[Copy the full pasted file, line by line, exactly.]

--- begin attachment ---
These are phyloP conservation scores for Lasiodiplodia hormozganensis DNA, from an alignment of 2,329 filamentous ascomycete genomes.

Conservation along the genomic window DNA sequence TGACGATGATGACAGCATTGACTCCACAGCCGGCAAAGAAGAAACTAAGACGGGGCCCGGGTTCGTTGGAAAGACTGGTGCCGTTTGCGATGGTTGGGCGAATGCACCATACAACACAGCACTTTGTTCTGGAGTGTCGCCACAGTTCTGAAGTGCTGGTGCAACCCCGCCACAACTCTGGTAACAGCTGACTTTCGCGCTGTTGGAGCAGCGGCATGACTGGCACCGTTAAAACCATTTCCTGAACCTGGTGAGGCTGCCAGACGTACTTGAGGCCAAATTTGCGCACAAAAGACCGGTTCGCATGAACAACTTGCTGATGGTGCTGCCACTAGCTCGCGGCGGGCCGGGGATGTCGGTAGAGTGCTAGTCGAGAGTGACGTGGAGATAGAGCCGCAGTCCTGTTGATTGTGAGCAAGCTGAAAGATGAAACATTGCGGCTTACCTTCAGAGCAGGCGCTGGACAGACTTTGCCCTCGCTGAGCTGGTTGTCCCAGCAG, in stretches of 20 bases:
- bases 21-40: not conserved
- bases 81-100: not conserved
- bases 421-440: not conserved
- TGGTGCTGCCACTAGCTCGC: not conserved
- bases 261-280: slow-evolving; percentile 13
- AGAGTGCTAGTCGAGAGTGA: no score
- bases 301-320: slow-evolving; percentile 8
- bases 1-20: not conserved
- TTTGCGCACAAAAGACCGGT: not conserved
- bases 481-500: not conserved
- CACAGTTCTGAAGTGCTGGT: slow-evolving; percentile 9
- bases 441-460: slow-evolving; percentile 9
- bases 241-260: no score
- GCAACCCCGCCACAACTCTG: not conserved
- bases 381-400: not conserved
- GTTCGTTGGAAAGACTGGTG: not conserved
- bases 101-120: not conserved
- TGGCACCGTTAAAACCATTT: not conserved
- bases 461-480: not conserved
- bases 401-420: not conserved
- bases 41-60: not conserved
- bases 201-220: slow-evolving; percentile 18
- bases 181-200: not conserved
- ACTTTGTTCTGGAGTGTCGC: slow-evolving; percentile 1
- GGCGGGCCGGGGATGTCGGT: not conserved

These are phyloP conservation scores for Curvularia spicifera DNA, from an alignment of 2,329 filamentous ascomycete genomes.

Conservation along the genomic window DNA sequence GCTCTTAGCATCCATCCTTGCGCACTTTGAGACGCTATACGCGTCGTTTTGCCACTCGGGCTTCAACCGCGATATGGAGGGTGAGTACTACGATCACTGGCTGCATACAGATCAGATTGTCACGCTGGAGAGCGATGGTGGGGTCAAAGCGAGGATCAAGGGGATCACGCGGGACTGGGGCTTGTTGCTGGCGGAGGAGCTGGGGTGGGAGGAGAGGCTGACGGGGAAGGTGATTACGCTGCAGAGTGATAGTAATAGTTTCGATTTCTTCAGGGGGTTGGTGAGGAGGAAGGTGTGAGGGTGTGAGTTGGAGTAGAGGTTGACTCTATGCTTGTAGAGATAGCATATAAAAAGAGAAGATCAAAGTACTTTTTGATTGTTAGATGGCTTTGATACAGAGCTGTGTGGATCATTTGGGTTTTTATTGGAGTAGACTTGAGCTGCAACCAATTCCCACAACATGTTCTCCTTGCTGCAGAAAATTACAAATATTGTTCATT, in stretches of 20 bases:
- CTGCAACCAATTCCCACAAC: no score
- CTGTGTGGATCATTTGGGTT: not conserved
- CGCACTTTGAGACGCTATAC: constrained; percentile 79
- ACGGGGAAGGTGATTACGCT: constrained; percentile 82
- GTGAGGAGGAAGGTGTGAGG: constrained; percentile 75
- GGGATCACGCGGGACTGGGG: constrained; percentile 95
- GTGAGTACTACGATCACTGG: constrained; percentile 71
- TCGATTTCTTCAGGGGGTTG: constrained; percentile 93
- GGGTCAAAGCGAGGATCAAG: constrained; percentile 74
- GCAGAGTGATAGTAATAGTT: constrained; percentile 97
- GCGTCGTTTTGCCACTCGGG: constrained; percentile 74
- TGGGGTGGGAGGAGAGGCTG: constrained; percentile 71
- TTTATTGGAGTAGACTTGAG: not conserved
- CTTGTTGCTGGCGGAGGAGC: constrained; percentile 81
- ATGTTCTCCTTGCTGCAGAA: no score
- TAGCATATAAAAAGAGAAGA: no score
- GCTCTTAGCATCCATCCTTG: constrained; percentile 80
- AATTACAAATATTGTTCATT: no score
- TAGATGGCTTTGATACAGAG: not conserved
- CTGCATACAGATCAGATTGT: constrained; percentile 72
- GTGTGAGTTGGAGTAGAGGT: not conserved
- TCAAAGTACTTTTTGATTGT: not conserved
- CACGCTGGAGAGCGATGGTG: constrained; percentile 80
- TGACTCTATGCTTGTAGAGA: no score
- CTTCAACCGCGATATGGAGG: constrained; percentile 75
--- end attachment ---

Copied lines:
These are phyloP conservation scores for Lasiodiplodia hormozganensis DNA, from an alignment of 2,329 filamentous ascomycete genomes.

Conservation along the genomic window DNA sequence TGACGATGATGACAGCATTGACTCCACAGCCGGCAAAGAAGAAACTAAGACGGGGCCCGGGTTCGTTGGAAAGACTGGTGCCGTTTGCGATGGTTGGGCGAATGCACCATACAACACAGCACTTTGTTCTGGAGTGTCGCCACAGTTCTGAAGTGCTGGTGCAACCCCGCCACAACTCTGGTAACAGCTGACTTTCGCGCTGTTGGAGCAGCGGCATGACTGGCACCGTTAAAACCATTTCCTGAACCTGGTGAGGCTGCCAGACGTACTTGAGGCCAAATTTGCGCACAAAAGACCGGTTCGCATGAACAACTTGCTGATGGTGCTGCCACTAGCTCGCGGCGGGCCGGGGATGTCGGTAGAGTGCTAGTCGAGAGTGACGTGGAGATAGAGCCGCAGTCCTGTTGATTGTGAGCAAGCTGAAAGATGAAACATTGCGGCTTACCTTCAGAGCAGGCGCTGGACAGACTTTGCCCTCGCTGAGCTGGTTGTCCCAGCAG, in stretches of 20 bases:
- bases 21-40: not conserved
- bases 81-100: not conserved
- bases 421-440: not conserved
- TGGTGCTGCCACTAGCTCGC: not conserved
- bases 261-280: slow-evolving; percentile 13
- AGAGTGCTAGTCGAGAGTGA: no score
- bases 301-320: slow-evolving; percentile 8
- bases 1-20: not conserved
- TTTGCGCACAAAAGACCGGT: not conserved
- bases 481-500: not conserved
- CACAGTTCTGAAGTGCTGGT: slow-evolving; percentile 9
- bases 441-460: slow-evolving; percentile 9
- bases 241-260: no score
- GCAACCCCGCCACAACTCTG: not conserved
- bases 381-400: not conserved
- GTTCGTTGGAAAGACTGGTG: not conserved
- bases 101-120: not conserved
- TGGCACCGTTAAAACCATTT: not conserved
- bases 461-480: not conserved
- bases 401-420: not conserved
- bases 41-60: not conserved
- bases 201-220: slow-evolving; percentile 18
- bases 181-200: not conserved
- ACTTTGTTCTGGAGTGTCGC: slow-evolving; percentile 1
- GGCGGGCCGGGGATGTCGGT: not conserved

These are phyloP conservation scores for Curvularia spicifera DNA, from an alignment of 2,329 filamentous ascomycete genomes.

Conservation along the genomic window DNA sequence GCTCTTAGCATCCATCCTTGCGCACTTTGAGACGCTATACGCGTCGTTTTGCCACTCGGGCTTCAACCGCGATATGGAGGGTGAGTACTACGATCACTGGCTGCATACAGATCAGATTGTCACGCTGGAGAGCGATGGTGGGGTCAAAGCGAGGATCAAGGGGATCACGCGGGACTGGGGCTTGTTGCTGGCGGAGGAGCTGGGGTGGGAGGAGAGGCTGACGGGGAAGGTGATTACGCTGCAGAGTGATAGTAATAGTTTCGATTTCTTCAGGGGGTTGGTGAGGAGGAAGGTGTGAGGGTGTGAGTTGGAGTAGAGGTTGACTCTATGCTTGTAGAGATAGCATATAAAAAGAGAAGATCAAAGTACTTTTTGATTGTTAGATGGCTTTGATACAGAGCTGTGTGGATCATTTGGGTTTTTATTGGAGTAGACTTGAGCTGCAACCAATTCCCACAACATGTTCTCCTTGCTGCAGAAAATTACAAATATTGTTCATT, in stretches of 20 bases:
- CTGCAACCAATTCCCACAAC: no score
- CTGTGTGGATCATTTGGGTT: not conserved
- CGCACTTTGAGACGCTATAC: constrained; percentile 79
- ACGGGGAAGGTGATTACGCT: constrained; percentile 82
- GTGAGGAGGAAGGTGTGAGG: constrained; percentile 75
- GGGATCACGCGGGACTGGGG: constrained; percentile 95
- GTGAGTACTACGATCACTGG: constrained; percentile 71
- TCGATTTCTTCAGGGGGTTG: constrained; percentile 93
- GGGTCAAAGCGAGGATCAAG: constrained; percentile 74
- GCAGAGTGATAGTAATAGTT: constrained; percentile 97
- GCGTCGTTTTGCCACTCGGG: constrained; percentile 74
- TGGGGTGGGAGGAGAGGCTG: constrained; percentile 71
- TTTATTGGAGTAGACTTGAG: not conserved
- CTTGTTGCTGGCGGAGGAGC: constrained; percentile 81
- ATGTTCTCCTTGCTGCAGAA: no score
- TAGCATATAAAAAGAGAAGA: no score
- GCTCTTAGCATCCATCCTTG: constrained; percentile 80
- AATTACAAATATTGTTCATT: no score
- TAGATGGCTTTGATACAGAG: not conserved
- CTGCATACAGATCAGATTGT: constrained; percentile 72
- GTGTGAGTTGGAGTAGAGGT: not conserved
- TCAAAGTACTTTTTGATTGT: not conserved
- CACGCTGGAGAGCGATGGTG: constrained; percentile 80
- TGACTCTATGCTTGTAGAGA: no score
- CTTCAACCGCGATATGGAGG: constrained; percentile 75